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Indigenous Peoples’ Day

By Barbara Kates


Across the country, individuals, organizations, and governments are recognizing the second Monday in October as Indigenous Peoples’ Day.  It is a change intended to honor Native Americans instead of honoring Christopher Columbus for all that he did and all he represents. Ceasing celebration of Christopher Columbus is an acknowledgement that Columbus led his men in heinous acts of murder and torture of thousands of Indigenous children, women, and men. Columbus represents the human destructiveness of colonial invasions and domination – and the beginning of the genocide of Indigenous people in this hemisphere.

Now we ask ourselves, what does it mean to honor Indigenous people?  We answer this question within the context of a dominant culture that insists on maintaining its own narrative about Indigenous people and refuses to acknowledge the overwhelming evidence that the narrative has been filled with lies including the lies of ‘honoring’ Native people through Indian mascots, favorite children’s literature, movies, place names, and more. 

We have a lot to learn about how to honor Indigenous people. 

When communities replace Columbus Day with Indigenous Peoples’ Day, we see the cracks in the false narrative and an opening for the truth to shine in.  We celebrate those who have been and are working to open those cracks for more education, healing, and change.

Maine communities are beginning to focus on the work that needs to be done in their own neighborhoods, recognizing that dismantling white supremacy and racist structures is the responsibility of non-Native people, not an additional burden to be borne by Native people.   People across this territory are taking it upon themselves to dismantle historical lies and myths that have shrouded the truth. Across Maine people are seeking to honor Indigenous people by:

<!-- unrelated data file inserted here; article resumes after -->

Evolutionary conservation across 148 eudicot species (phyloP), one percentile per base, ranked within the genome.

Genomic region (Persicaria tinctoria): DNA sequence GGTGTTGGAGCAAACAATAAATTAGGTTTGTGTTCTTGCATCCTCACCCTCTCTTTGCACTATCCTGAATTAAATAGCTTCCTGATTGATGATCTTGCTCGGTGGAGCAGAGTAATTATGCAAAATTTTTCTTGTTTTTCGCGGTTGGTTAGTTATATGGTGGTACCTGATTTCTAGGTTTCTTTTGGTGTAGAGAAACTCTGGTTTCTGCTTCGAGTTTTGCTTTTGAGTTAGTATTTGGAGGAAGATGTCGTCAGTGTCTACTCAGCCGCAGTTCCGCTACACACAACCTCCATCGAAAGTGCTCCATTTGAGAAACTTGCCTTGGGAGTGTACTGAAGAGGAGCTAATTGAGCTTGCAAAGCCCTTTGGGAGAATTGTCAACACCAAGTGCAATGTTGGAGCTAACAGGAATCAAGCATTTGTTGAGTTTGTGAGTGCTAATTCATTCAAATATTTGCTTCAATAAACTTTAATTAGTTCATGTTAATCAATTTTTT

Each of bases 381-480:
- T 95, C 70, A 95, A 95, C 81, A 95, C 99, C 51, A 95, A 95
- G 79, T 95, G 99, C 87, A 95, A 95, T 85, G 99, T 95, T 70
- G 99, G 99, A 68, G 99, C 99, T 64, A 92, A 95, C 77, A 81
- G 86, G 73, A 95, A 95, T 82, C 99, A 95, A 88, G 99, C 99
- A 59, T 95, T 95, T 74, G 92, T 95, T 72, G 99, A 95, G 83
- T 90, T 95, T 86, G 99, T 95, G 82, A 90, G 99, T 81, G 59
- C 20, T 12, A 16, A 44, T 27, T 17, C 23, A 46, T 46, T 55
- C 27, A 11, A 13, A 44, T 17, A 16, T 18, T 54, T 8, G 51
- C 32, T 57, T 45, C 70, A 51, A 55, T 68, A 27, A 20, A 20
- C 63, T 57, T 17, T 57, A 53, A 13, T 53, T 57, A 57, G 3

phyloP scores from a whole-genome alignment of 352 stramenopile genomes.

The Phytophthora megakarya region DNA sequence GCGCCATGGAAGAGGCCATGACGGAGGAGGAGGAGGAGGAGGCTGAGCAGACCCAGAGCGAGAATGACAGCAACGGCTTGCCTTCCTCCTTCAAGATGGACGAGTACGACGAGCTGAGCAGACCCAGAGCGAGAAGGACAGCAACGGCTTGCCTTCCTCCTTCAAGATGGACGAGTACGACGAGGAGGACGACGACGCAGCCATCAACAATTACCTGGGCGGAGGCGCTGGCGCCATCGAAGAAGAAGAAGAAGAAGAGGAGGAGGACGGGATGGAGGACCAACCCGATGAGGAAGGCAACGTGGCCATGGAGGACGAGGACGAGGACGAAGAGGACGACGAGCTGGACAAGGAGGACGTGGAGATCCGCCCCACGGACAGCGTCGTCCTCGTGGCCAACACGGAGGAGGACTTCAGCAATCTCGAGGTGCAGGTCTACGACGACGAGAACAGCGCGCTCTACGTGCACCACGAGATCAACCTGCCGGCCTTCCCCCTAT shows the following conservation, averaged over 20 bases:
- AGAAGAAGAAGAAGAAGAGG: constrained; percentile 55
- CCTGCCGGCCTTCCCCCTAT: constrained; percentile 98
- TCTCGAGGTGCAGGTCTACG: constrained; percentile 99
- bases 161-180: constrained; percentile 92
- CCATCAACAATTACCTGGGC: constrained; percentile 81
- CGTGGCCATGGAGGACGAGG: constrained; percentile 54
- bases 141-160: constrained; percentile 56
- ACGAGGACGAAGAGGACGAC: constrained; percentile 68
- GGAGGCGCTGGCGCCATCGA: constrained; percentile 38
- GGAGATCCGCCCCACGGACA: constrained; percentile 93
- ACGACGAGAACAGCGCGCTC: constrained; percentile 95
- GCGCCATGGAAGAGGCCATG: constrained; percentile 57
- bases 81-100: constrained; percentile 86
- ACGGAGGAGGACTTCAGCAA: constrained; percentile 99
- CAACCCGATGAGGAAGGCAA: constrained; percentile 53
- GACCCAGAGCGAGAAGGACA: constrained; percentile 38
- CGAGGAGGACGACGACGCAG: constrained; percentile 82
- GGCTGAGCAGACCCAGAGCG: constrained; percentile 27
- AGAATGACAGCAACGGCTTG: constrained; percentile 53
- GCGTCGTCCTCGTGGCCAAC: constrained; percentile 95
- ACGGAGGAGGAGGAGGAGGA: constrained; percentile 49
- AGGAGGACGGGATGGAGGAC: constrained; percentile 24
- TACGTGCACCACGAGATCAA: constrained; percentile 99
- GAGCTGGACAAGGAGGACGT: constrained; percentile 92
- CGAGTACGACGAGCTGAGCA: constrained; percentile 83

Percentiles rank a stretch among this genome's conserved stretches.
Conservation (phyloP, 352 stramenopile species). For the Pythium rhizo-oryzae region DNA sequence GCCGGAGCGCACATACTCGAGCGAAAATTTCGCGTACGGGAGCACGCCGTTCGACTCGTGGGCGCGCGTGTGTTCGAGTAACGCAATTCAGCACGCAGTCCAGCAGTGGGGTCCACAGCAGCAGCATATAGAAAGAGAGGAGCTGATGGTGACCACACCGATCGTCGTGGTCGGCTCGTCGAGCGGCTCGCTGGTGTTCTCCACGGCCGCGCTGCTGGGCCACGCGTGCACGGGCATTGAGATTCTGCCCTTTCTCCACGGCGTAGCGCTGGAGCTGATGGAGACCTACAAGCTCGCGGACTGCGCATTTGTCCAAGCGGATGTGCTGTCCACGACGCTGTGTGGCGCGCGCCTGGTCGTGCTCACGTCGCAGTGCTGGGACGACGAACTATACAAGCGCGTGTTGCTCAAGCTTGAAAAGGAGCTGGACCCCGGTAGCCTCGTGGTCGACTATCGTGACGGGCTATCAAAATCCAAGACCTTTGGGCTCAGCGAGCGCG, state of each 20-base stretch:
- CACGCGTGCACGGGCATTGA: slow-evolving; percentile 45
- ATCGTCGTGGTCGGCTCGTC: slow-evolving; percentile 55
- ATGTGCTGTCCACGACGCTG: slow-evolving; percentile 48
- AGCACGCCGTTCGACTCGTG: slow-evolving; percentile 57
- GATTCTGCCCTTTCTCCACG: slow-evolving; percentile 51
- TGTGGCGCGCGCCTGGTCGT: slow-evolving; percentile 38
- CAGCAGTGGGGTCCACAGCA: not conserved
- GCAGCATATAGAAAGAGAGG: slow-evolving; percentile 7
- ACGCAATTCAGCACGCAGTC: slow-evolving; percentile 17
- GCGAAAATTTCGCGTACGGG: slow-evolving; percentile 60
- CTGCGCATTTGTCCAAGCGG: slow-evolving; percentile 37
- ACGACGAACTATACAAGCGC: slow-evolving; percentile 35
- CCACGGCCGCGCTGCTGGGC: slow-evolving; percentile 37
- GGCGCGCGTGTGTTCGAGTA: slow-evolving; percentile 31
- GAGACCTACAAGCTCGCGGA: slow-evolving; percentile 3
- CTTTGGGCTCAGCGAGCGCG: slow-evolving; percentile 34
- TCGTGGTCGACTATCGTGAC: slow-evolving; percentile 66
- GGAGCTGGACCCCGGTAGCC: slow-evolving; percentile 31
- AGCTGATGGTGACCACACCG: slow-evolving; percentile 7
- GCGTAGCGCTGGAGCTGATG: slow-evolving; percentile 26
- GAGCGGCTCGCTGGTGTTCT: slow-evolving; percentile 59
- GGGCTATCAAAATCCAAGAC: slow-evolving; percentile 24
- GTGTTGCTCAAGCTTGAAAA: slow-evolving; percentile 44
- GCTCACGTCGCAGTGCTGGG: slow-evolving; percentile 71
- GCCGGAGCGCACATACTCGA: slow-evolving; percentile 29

• learning about the collective histories and current relationships of Native and non-Native peoples through workshops, presentations, sermons, readings, films, and conversations.
  • connecting deeply with the land and waters and the responsibility we have to protect and restore the health of the earth
  • taking action for the land and waters
  • taking action to stop the state from continuing to take away territory, health and opportunity from Wabanaki people

Columbus Day was created to reinforce a limited narrative that our country was founded by brave explorers and settlers. That narrative told us that wars, slavery, and other forms of oppression were unfortunate by-products of the overall success of this earlier age.  In this narrative, genocide does not exist in America. When we gather to learn the full narrative, the full truth, we are involved in shaking the foundation of racism in this country. When we gather to deepen our commitment to health of the land and waters, we are creating a future for generations to come. When we take action, we honor Indigenous people.

Together - we are writing our Grandchildren’s history – one that they will be proud of.

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